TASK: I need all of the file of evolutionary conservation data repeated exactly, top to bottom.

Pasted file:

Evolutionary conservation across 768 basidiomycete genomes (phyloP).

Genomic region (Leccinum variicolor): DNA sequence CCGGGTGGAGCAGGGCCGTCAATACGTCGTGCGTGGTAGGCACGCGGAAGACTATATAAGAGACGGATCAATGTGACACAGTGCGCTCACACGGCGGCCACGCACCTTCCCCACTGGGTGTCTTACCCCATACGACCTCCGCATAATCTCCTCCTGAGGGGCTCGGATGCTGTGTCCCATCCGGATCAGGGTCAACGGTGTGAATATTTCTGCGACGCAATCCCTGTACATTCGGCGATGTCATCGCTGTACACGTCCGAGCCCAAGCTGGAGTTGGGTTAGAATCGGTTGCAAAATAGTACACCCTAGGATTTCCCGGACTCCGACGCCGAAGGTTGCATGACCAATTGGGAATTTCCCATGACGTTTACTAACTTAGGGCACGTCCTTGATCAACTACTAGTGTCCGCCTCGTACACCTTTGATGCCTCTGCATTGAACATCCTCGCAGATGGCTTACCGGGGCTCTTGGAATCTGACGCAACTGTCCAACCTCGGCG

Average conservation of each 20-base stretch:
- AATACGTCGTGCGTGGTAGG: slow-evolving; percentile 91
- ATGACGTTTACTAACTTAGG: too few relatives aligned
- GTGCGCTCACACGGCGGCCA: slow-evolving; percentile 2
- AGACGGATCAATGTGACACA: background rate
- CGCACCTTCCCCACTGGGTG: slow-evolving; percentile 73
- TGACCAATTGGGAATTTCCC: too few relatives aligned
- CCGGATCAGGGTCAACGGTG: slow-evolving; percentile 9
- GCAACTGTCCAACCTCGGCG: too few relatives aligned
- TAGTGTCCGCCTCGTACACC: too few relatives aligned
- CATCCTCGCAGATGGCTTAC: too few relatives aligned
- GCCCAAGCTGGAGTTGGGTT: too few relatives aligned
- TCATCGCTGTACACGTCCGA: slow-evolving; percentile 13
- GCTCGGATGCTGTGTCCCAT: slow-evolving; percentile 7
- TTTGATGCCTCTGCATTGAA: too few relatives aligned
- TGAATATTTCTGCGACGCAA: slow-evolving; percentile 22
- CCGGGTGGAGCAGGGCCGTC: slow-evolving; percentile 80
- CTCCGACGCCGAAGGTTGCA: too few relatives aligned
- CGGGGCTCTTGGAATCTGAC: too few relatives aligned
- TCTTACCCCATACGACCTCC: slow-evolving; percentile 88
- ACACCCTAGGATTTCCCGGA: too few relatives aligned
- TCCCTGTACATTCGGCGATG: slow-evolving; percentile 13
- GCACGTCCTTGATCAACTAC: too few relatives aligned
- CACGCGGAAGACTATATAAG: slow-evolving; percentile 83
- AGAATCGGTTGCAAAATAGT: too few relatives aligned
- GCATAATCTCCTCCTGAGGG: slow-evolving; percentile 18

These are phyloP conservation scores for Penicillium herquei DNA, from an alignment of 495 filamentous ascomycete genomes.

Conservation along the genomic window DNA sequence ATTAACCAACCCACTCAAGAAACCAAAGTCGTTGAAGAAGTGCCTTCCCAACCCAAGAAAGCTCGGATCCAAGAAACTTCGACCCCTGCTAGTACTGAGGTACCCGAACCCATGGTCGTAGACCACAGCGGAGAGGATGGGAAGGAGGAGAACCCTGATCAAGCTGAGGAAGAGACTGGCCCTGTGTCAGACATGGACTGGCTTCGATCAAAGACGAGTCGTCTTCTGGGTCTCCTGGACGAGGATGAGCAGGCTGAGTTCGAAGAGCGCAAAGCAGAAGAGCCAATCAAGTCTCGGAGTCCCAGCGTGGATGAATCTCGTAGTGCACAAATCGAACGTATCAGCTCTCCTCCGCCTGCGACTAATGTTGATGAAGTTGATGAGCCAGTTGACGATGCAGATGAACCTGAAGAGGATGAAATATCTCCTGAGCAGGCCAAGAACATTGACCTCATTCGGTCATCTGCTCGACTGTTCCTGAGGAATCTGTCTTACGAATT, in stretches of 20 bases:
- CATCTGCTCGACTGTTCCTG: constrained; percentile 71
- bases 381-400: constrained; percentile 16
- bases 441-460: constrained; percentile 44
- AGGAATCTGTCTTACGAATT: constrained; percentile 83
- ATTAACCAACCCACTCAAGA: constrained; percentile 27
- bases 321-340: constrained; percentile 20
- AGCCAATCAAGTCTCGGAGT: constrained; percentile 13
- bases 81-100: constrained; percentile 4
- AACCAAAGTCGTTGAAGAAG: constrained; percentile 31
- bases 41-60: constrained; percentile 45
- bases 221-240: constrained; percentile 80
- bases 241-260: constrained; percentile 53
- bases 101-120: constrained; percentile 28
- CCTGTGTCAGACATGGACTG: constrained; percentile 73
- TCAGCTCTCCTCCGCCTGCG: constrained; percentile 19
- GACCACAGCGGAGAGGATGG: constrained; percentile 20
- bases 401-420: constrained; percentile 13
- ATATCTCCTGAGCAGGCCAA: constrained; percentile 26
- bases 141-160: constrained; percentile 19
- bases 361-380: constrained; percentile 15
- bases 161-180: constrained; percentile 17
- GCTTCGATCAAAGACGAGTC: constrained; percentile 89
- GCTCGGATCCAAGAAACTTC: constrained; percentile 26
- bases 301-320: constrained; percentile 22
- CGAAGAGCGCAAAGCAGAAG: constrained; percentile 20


Evolutionary conservation across 768 basidiomycete genomes (phyloP).

Genomic region (Leccinum variicolor): DNA sequence CCGGGTGGAGCAGGGCCGTCAATACGTCGTGCGTGGTAGGCACGCGGAAGACTATATAAGAGACGGATCAATGTGACACAGTGCGCTCACACGGCGGCCACGCACCTTCCCCACTGGGTGTCTTACCCCATACGACCTCCGCATAATCTCCTCCTGAGGGGCTCGGATGCTGTGTCCCATCCGGATCAGGGTCAACGGTGTGAATATTTCTGCGACGCAATCCCTGTACATTCGGCGATGTCATCGCTGTACACGTCCGAGCCCAAGCTGGAGTTGGGTTAGAATCGGTTGCAAAATAGTACACCCTAGGATTTCCCGGACTCCGACGCCGAAGGTTGCATGACCAATTGGGAATTTCCCATGACGTTTACTAACTTAGGGCACGTCCTTGATCAACTACTAGTGTCCGCCTCGTACACCTTTGATGCCTCTGCATTGAACATCCTCGCAGATGGCTTACCGGGGCTCTTGGAATCTGACGCAACTGTCCAACCTCGGCG

Average conservation of each 20-base stretch:
- AATACGTCGTGCGTGGTAGG: slow-evolving; percentile 91
- ATGACGTTTACTAACTTAGG: too few relatives aligned
- GTGCGCTCACACGGCGGCCA: slow-evolving; percentile 2
- AGACGGATCAATGTGACACA: background rate
- CGCACCTTCCCCACTGGGTG: slow-evolving; percentile 73
- TGACCAATTGGGAATTTCCC: too few relatives aligned
- CCGGATCAGGGTCAACGGTG: slow-evolving; percentile 9
- GCAACTGTCCAACCTCGGCG: too few relatives aligned
- TAGTGTCCGCCTCGTACACC: too few relatives aligned
- CATCCTCGCAGATGGCTTAC: too few relatives aligned
- GCCCAAGCTGGAGTTGGGTT: too few relatives aligned
- TCATCGCTGTACACGTCCGA: slow-evolving; percentile 13
- GCTCGGATGCTGTGTCCCAT: slow-evolving; percentile 7
- TTTGATGCCTCTGCATTGAA: too few relatives aligned
- TGAATATTTCTGCGACGCAA: slow-evolving; percentile 22
- CCGGGTGGAGCAGGGCCGTC: slow-evolving; percentile 80
- CTCCGACGCCGAAGGTTGCA: too few relatives aligned
- CGGGGCTCTTGGAATCTGAC: too few relatives aligned
- TCTTACCCCATACGACCTCC: slow-evolving; percentile 88
- ACACCCTAGGATTTCCCGGA: too few relatives aligned
- TCCCTGTACATTCGGCGATG: slow-evolving; percentile 13
- GCACGTCCTTGATCAACTAC: too few relatives aligned
- CACGCGGAAGACTATATAAG: slow-evolving; percentile 83
- AGAATCGGTTGCAAAATAGT: too few relatives aligned
- GCATAATCTCCTCCTGAGGG: slow-evolving; percentile 18

These are phyloP conservation scores for Penicillium herquei DNA, from an alignment of 495 filamentous ascomycete genomes.

Conservation along the genomic window DNA sequence ATTAACCAACCCACTCAAGAAACCAAAGTCGTTGAAGAAGTGCCTTCCCAACCCAAGAAAGCTCGGATCCAAGAAACTTCGACCCCTGCTAGTACTGAGGTACCCGAACCCATGGTCGTAGACCACAGCGGAGAGGATGGGAAGGAGGAGAACCCTGATCAAGCTGAGGAAGAGACTGGCCCTGTGTCAGACATGGACTGGCTTCGATCAAAGACGAGTCGTCTTCTGGGTCTCCTGGACGAGGATGAGCAGGCTGAGTTCGAAGAGCGCAAAGCAGAAGAGCCAATCAAGTCTCGGAGTCCCAGCGTGGATGAATCTCGTAGTGCACAAATCGAACGTATCAGCTCTCCTCCGCCTGCGACTAATGTTGATGAAGTTGATGAGCCAGTTGACGATGCAGATGAACCTGAAGAGGATGAAATATCTCCTGAGCAGGCCAAGAACATTGACCTCATTCGGTCATCTGCTCGACTGTTCCTGAGGAATCTGTCTTACGAATT, in stretches of 20 bases:
- CATCTGCTCGACTGTTCCTG: constrained; percentile 71
- bases 381-400: constrained; percentile 16
- bases 441-460: constrained; percentile 44
- AGGAATCTGTCTTACGAATT: constrained; percentile 83
- ATTAACCAACCCACTCAAGA: constrained; percentile 27
- bases 321-340: constrained; percentile 20
- AGCCAATCAAGTCTCGGAGT: constrained; percentile 13
- bases 81-100: constrained; percentile 4
- AACCAAAGTCGTTGAAGAAG: constrained; percentile 31
- bases 41-60: constrained; percentile 45
- bases 221-240: constrained; percentile 80
- bases 241-260: constrained; percentile 53
- bases 101-120: constrained; percentile 28
- CCTGTGTCAGACATGGACTG: constrained; percentile 73
- TCAGCTCTCCTCCGCCTGCG: constrained; percentile 19
- GACCACAGCGGAGAGGATGG: constrained; percentile 20
- bases 401-420: constrained; percentile 13
- ATATCTCCTGAGCAGGCCAA: constrained; percentile 26
- bases 141-160: constrained; percentile 19
- bases 361-380: constrained; percentile 15
- bases 161-180: constrained; percentile 17
- GCTTCGATCAAAGACGAGTC: constrained; percentile 89
- GCTCGGATCCAAGAAACTTC: constrained; percentile 26
- bases 301-320: constrained; percentile 22
- CGAAGAGCGCAAAGCAGAAG: constrained; percentile 20